17. The good shepherd discourse allows John to show many claims that Jesus makes Himself out to be. “In his discourse, Jesus presents himself as the legitimate Shepard of God’s people, casting the Jewish religious leadership as illegetamte. (Kostenberger, p 109) Jesus talks about being the Shepherd to God’s people which he calls the “flock” saying that they had been led astray and He is supposed to get them to follow Him. I believe that Jesus is the eschatological shepherd that Ezekiel was talking about.

  18. Perhaps another possibility for the Good Shepherd teaching in John 10, aside from the obvious Messianic signs, is that John is continuing to draw comparisons between Jesus and Moses. At the feeding of the 5,000 in John there are multiple comparisons between Jesus and Moses as you point to in this article. Perhaps this is also John comparing Jesus to Moses as Jesus refers to himself as the good shepherd here, and as one can learn in Exodus 2, Moses spent time as a shepherd in Median. Between other comparisons between Jesus and Moses in John there may be a possibility even if it is unlikely. Outside of John there are other similarities between the two as both Moses and Jesus go 40 days and 40 nights without food and water, Moses in exodus 34:28, and Jesus in Matthew 4:2, and Luke 4:2. Regardless of if there is a connection to Moses being intended here or not, I think the connections could be made.

  19. The image of Jesus being a shepherd to us sheep, is quite an interesting and comforting image. It is also interesting that Jesus has said that the true shepherd is God, but in Psalm 23:1 it claims that Jesus is that good shepherd. Overall I believe the point is that there are false shepherds and wolves that come to harm the sheep or do not care, causing the sheep to scatter (Long, 101). This is where Jesus steps up to the plate.

    Not only that, but Jesus also has other sheep that are not in the current pen that He wants to as well bring them too to make one flock and one shepherd (Köstenberger, 139). It is an interesting analogy for Jesus to take care of us as He watches over us and protects us.

  20. The metaphor of the Shepard is well represented in the Old Testament, and illudes to the fact that though several men have filled this role, but there is only “One True Shephard” and that is Jesus Christ. Jesus leads his people like a Shepherd leads his flock, providing for them and protecting them from danger. A good Shepherd will put themselves between the sheep and the danger. A bad Shepherd will only think only of their own self and leave the sheep to fend for themselves. The nation of Israel is considered the “sheep” they belong to God but wander from the path righteousness. God allows them to wonder in a controlled environment and still maintains a presence through human representatives, until the “True Shepherd comes to earth. The connections that can be made between the similarities in how David came from humble temperament of a child Shepherd that defeats the mighty Goliath. David put his life on the line to protect his people, and he prevailed in victory. The same way as Jesus was born the son of a carpenter but rose up to defeat the ultimate danger to His people, their inevitable spiritual death, were it not for the intercession of the cross.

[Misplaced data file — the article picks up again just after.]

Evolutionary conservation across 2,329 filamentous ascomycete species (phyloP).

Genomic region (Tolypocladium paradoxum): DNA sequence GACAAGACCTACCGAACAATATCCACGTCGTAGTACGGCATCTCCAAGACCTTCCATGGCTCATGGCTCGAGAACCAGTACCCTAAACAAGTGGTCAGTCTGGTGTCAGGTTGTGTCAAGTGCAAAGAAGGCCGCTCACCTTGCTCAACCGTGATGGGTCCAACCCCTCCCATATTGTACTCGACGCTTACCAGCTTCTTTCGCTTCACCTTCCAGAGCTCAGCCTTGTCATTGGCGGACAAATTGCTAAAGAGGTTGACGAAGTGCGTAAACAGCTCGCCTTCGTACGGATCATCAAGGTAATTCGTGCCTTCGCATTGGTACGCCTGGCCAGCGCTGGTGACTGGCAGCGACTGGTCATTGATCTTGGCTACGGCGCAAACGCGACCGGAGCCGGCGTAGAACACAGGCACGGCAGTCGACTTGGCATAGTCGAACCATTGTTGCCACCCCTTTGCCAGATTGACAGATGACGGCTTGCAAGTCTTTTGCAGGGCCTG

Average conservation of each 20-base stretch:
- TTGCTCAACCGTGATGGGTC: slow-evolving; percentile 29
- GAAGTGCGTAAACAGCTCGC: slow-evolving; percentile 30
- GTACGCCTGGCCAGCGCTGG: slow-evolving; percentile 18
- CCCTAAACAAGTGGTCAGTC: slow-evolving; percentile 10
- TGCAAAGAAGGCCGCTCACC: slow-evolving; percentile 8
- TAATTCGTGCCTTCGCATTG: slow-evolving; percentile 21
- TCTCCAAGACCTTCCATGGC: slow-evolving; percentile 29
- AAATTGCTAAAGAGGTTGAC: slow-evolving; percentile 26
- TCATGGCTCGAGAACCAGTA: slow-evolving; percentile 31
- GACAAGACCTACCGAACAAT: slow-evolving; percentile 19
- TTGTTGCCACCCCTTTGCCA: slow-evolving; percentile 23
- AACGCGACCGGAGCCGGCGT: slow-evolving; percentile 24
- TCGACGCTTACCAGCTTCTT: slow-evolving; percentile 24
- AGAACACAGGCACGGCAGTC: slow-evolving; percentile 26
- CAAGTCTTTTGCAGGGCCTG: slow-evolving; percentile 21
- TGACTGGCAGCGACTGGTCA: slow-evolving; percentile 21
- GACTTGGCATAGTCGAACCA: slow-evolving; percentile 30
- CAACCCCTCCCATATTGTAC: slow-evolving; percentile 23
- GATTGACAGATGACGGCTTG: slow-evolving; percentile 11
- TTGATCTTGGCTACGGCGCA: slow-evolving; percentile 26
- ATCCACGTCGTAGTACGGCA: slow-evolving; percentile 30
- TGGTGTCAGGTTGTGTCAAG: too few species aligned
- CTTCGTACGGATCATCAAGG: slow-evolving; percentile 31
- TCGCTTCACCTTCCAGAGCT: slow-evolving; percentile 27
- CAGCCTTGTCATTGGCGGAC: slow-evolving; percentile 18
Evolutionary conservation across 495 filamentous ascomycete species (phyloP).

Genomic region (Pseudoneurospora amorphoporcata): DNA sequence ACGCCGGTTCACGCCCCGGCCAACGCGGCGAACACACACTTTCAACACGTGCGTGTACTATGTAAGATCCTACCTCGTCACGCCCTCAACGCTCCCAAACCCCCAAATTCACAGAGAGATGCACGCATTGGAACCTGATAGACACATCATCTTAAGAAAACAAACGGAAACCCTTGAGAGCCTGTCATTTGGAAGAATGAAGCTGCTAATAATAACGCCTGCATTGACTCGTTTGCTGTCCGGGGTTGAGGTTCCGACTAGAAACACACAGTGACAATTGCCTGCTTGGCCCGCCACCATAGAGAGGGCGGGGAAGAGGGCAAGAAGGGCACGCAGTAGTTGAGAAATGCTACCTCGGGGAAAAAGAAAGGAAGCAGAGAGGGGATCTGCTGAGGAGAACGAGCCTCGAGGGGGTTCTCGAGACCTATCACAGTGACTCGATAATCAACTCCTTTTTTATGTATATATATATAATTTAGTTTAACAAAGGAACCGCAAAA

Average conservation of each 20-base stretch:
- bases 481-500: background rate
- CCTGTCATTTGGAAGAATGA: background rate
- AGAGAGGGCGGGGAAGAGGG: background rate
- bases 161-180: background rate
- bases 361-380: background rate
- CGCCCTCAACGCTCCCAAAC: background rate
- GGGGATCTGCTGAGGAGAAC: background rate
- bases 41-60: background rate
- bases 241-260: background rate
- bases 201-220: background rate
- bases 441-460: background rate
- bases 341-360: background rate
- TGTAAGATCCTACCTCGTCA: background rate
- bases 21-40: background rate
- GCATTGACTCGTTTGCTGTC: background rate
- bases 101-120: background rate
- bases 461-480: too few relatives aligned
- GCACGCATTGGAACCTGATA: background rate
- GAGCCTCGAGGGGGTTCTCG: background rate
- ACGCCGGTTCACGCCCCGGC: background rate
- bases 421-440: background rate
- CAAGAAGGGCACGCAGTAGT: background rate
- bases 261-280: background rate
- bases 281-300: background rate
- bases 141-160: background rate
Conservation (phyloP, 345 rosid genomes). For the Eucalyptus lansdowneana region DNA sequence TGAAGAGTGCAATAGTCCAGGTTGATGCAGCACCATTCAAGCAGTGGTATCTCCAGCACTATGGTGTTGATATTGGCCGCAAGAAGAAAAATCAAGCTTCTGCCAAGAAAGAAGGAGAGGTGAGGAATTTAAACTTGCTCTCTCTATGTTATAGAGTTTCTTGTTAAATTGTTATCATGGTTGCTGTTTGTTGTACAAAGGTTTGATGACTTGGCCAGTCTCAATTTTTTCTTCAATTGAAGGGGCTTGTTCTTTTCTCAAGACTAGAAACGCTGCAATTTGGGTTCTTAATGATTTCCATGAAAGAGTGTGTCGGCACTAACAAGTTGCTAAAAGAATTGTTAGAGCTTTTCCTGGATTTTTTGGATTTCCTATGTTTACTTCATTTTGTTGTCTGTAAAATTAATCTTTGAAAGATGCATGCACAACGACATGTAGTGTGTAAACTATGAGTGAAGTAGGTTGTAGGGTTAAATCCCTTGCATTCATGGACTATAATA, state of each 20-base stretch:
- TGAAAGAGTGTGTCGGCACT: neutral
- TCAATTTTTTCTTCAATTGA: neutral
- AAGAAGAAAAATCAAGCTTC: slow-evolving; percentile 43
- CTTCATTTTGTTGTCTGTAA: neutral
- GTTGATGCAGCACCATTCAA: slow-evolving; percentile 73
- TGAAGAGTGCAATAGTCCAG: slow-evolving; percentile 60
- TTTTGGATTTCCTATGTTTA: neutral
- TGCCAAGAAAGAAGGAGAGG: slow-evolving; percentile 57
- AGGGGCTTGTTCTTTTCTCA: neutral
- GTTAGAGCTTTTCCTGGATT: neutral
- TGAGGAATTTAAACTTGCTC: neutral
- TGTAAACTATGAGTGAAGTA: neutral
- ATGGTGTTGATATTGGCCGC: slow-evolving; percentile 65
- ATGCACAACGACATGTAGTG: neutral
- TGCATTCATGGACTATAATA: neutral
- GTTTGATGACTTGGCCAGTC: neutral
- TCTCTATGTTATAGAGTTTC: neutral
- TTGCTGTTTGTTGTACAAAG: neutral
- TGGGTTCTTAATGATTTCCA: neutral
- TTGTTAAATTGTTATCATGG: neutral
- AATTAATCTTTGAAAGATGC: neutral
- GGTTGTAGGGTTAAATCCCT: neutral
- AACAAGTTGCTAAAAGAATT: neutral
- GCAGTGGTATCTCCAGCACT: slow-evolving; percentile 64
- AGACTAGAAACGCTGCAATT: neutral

21. Before taking this class, I was not aware of the fact that John was the only Gospel with a parable, I think this is extremely interesting. What is John’s reasoning behind this? For every included previous Gospel event in John, there always seems to be a good reason for an exclusion. I believe one of the reasons why there are not any parables recorded in John is intentional, I believe one of the main purposes in John is to display Jesus’ divinity and humanity, and though the parables are powerful and are important, perhaps John did not find them to suit the purpose of John’s gospel. Jesus’ extended metaphor of being the Good Shepard I believe is just yet another way of Jesus declaring and revealing His divinity- it fits right into this apologetic narrative of the Gospel that John has constructed. Jesus intentionally choose this metaphor as a way to reveal His divinity, used an Old Testament concept that the people were well familiar with, and took this concept, elevated it, and fulfilled it’s true messianic meaning. Perhaps Jesus also uses this metaphor to help the people understand more of His character- He is the Good Shepard who will never abandon His flock. This is significant because it is truly a beautiful metaphor that perfectly describes Christ’s character.

  22. I think that Jesus calling Himself the Good Shepherd is both true and a good illustration for the people. The Old Testament talks about shepherds and sheep multiple times throughout the books. This is something that the crowd may have been familiar with and could have understood a little more easily than a parable (it is interesting too that John does not really contain parables and that this is the closest thing to one since parables are very common in the other Gospels). I think the illustration of Jesus laying down His life for His flock like a shepherd is really good and shows how much Jesus cares for all of us. I understand that some people had a problem with it because God the Father is the shepherd as seen in Psalm 23 and the crowd did not believe that Jesus was the Son of God. However, I think that this adds so much more to the illustration for me since I know that Jesus is God and it is cool to see that He referenced the Old Testament as well as teach the crowd about who He is. This just adds even more evidence to the relationship between God the Father and Jesus the Son.